Latest MedicineNet News
TUESDAY, May 16 (HealthDay News) -- Experts have long suspected that one way antidepressants such as Prozac, Paxil and Zoloft dispel depression is by stimulating the growth of new brain cells.
Now, researchers say they've zeroed in on just how that happens.
"It was clear that this generation of new neurons is important for the action of antidepressants," explained lead researcher Grigori Enikolopov, an associate professor at Cold Spring Harbor Laboratory in Cold Spring Harbor, N.Y.
His team report the findings in this week's online edition of the Proceedings of the National Academy of Sciences.
The researchers decided to look at how the use of selective serotonin reuptake inhibitor (SSRI) antidepressants -- the widely used class of drugs that includes Celexa, Paxil, Prozac and Zoloft -- might spur brain cell growth. To do so, they tracked the way in which stem cells -- undifferentiated cells that can grow into specialized cells -- became neurons in a special mouse model given the antidepressant Prozac (fluoxetine).
"Stem cells in the brain go through several steps before they become neurons," Enikolopov said. Examining the cascade of events, his team found that "cells which are born from the stem cells, called amplifying progenitors, are the cells being targeted by Prozac," he said. According to Enikolopov, Prozac zeroes in on these amplifying progenitors and increases their numbers. Within three to four weeks, his team noticed an increased number of mature neurons.
The Cold Spring researchers noted that about four years ago, other researchers found that animals that received Prozac showed a rise in neuron growth. Then, about two years ago, other experts found that this generation of new neurons is necessary for the drug to achieve its behavioral effect of lifting depression, Enikolopov said.
He believes the latest finding is another piece to add to the puzzle of how SSRI antidepressants work. However, it does not provide the entire answer. "What happens between having more neurons and decreasing depression, the changing of mood -- that is unanswered," he said.
His team used a new mouse strain that made it easy to identify and track these early progenitor cells. The work "defines a cellular target for antidepressants," Enikolopov said. "What has been known for 20, 30 years is that Prozac increases the level of serotonin [a neurotransmitter associated with good mood.]" But what wasn't known was why Prozac takes three or four weeks to start working.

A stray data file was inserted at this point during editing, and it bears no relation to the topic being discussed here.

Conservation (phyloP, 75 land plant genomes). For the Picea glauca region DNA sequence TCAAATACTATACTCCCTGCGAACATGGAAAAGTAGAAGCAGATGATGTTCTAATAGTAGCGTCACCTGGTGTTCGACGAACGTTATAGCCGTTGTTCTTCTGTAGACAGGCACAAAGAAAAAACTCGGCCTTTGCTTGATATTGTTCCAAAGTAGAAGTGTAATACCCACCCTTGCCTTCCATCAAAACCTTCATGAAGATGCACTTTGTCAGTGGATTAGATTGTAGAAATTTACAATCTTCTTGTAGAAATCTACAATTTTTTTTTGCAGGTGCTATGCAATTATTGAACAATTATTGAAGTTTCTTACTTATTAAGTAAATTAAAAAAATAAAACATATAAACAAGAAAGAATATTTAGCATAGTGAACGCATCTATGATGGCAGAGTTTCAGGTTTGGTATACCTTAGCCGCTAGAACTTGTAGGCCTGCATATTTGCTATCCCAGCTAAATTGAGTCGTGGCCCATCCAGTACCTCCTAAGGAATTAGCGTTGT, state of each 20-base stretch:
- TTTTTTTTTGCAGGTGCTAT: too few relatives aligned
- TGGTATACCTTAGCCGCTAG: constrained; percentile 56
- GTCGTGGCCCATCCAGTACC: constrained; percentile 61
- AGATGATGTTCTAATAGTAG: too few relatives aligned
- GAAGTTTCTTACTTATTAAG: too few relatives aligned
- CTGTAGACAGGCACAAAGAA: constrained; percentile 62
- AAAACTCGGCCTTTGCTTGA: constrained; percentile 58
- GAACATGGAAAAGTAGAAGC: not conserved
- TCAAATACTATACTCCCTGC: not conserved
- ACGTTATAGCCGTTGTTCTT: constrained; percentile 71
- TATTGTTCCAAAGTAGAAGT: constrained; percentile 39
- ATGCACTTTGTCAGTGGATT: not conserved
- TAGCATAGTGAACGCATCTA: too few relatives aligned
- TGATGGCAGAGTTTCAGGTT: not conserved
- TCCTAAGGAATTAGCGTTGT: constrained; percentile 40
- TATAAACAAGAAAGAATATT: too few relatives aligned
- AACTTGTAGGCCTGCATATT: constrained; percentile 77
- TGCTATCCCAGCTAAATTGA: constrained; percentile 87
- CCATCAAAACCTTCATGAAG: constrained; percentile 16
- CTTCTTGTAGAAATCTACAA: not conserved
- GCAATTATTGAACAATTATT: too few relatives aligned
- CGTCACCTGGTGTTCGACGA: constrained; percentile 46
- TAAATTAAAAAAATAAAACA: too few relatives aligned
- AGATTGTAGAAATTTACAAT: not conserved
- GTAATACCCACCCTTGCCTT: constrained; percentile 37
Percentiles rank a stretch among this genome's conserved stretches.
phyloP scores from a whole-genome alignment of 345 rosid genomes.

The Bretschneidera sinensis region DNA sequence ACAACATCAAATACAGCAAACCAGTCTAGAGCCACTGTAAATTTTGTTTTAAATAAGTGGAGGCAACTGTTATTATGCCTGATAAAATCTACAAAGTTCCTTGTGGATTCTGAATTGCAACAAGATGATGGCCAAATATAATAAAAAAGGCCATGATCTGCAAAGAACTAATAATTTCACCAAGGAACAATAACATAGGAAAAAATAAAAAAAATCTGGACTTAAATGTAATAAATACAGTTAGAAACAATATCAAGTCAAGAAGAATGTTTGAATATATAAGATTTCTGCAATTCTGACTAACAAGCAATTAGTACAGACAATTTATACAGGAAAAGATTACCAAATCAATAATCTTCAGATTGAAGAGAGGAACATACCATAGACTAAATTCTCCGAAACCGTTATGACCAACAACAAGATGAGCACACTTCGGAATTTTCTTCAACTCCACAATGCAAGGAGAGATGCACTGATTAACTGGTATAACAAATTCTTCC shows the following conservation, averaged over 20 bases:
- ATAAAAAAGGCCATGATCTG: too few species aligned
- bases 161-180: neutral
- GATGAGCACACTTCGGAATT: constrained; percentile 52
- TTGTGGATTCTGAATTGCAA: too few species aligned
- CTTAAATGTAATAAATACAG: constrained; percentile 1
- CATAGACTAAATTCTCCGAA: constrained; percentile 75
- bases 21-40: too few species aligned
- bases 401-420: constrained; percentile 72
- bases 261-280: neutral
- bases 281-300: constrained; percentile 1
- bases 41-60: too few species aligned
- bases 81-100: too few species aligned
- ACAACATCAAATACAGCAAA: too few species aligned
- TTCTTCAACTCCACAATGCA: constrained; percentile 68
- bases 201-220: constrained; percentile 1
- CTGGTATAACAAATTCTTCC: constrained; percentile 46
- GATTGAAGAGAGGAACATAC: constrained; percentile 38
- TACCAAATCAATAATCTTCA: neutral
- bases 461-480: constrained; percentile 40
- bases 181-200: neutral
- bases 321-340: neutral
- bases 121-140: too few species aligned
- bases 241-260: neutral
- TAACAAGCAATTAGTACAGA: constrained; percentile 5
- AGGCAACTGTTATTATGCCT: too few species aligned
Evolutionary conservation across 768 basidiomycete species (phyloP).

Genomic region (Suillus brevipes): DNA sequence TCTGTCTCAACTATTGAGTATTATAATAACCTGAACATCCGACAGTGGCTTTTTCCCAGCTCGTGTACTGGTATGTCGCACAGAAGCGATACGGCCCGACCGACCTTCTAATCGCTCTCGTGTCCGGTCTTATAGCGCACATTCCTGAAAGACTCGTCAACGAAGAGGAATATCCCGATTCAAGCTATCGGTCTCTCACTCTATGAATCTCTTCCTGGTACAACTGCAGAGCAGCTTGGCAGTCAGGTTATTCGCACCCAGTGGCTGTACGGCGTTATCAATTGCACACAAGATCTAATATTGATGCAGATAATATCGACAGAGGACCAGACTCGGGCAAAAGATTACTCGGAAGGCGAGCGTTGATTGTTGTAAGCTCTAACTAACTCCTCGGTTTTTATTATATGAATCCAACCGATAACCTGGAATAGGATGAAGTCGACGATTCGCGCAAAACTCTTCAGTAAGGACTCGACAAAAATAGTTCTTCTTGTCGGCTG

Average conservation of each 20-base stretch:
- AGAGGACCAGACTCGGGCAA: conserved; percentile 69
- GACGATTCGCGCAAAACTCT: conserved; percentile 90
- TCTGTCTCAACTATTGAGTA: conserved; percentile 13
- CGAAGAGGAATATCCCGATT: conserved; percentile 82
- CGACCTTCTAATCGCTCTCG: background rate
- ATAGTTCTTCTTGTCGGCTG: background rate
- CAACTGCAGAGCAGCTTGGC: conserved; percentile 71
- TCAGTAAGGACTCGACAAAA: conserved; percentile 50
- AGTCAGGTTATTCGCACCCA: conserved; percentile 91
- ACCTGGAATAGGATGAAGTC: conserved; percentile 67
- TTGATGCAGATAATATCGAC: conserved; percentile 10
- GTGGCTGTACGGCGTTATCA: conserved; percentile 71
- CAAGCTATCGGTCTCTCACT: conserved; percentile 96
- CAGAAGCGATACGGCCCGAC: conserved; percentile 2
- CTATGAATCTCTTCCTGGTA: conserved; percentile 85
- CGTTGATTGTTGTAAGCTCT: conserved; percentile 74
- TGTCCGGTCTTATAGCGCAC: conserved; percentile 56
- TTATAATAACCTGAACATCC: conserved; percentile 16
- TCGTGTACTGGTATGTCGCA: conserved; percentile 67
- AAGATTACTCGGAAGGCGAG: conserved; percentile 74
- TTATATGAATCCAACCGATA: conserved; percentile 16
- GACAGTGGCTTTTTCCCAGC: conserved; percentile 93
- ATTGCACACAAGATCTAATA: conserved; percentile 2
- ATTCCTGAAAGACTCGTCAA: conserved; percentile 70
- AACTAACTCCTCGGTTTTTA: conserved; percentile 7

"Alcohol, Valium, they work immediately," he says. "But these selective serotonin reuptake inhibitors, they need three or four weeks."
"Three to four weeks is basically comparable, in our schedule, of the 28 to 30 days it takes to go from a stem cell to a neuron," he pointed out.
Prozac first went on the market in 1987 in the United States as the first SSRI. These medications selectively target serotonin, inhibiting its reabsorption into the cell so there is more available.
Dennis Steindler, executive director of the McKnight Brain Institute at the University of Florida, Gainesville, applauded the Cold Spring work.
"The beauty of this study is, a new model has been generated," he said.
"This study is in essence a 'readout,' a neurogenic readout, whereby using this [mouse] model, the Enikolopov group found exactly the cell that increases its rate of proliferation," he said. "That leads to generating more neurons as a result of taking this drug."
"It could have been the stem cell, progenitor or a young neuron. They found it was the progenitor cell," Steindler said.
SOURCES: Grigori Enikolopov, Ph.D., associate professor, Cold Spring Harbor Laboratory, Cold Spring Harbor, N.Y.; Dennis Steindler, Ph.D., executive director, McKnight Brain Institute, University of Florida, Gainesville, Fla; May 15-19, 2006, Proceedings of the National Academy of Sciences Early Edition.
Copyright © 2006 ScoutNews LLC. All rights reserved.